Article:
In the latest episode of SciShow, Hank Green takes us back to 1972, when French scientists were doing some routine tests on uranium extracted from the Oklo mine in Gabon in Central Africa. Things didn't go exactly as planned, because the scientists soon realised that they had a lot less uranium than they thought they did. And when we say a lot less, we mean enough to make six whole nuclear bombs, so they kinda needed to figure out where it went, quick-smart.

Uranium that's found in ore comes in three different varieties, or isotopes, and the one capable of vapourising an island when you split it is called uranium-235. No matter where you extract your uranium from, the ore should always contain the same ratios of these three isotopes, and this means each piece of uranium ore is supposed to have exactly 0.72 percent uranium-235. But when the French scientists analysed the ore taken from Oklo, they got a figure of 0.717 percent. 

I hear your fake gasps of horror, but that tiny discrepancy becomes huge when spread out over this giant mine. In fact, Hank says in the video above that the team calculated this to mean 200 kilograms of uranium-235 had inexplicably disappeared. Panic, understandably, ensued.

Even stranger than 200 kilograms of uranium-235 disappearing? The fact that the scientists soon realised that they were never going to find it - this uranium had actually been missing for 2 BILLION YEARS.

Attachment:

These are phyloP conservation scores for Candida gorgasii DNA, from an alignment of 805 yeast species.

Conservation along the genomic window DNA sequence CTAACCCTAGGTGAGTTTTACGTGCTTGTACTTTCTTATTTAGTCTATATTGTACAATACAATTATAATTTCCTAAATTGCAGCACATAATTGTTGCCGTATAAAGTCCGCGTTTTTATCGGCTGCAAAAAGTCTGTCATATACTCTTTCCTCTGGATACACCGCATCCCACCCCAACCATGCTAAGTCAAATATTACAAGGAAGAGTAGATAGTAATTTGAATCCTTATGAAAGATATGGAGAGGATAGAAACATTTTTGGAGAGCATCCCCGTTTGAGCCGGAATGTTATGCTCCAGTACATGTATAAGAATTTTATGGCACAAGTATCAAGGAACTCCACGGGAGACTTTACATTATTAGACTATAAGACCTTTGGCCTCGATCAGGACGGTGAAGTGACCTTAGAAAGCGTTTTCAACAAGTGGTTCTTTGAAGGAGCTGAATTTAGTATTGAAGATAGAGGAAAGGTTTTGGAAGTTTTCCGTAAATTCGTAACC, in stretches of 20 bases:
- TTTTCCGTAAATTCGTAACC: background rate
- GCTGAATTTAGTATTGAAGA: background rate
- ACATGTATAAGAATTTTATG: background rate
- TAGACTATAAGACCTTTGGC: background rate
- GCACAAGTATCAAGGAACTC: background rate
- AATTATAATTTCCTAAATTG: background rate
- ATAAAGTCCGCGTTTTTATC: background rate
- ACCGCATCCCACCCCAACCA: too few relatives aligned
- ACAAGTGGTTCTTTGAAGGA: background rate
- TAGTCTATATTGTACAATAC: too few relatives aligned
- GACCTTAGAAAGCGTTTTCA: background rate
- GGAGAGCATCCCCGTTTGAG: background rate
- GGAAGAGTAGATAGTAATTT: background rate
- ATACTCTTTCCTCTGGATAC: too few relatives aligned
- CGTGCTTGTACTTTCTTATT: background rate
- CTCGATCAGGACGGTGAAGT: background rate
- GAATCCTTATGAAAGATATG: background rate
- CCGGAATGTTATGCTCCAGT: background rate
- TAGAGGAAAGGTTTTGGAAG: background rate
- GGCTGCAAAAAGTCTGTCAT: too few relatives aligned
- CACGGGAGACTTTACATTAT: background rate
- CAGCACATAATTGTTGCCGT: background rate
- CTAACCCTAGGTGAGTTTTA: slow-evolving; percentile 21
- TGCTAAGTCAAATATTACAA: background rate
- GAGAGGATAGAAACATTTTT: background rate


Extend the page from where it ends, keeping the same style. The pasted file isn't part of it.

By analysing the ore taken from Oklo, the French team had unwittingly discovered the remains of an ancient nuclear reactor. And this was one special place. It has all the basic ingredients that modern nuclear reactors have, namely an atom you can split quickly and easily (eg. uranium-235); neutrons to do the splitting; and a way to keep that reaction under control. Because "once the atoms start breaking apart and releasing face-melting amounts of energy, you don't have a nuclear Armageddon on your hands," says Hank.

And just wait till you hear how all these pieces came together so perfectly at the Oklo mine. These facts on their own are, well, pretty face-melting too. In the good way. Watch SciShow above and you'll see what I mean.

Source: SciShow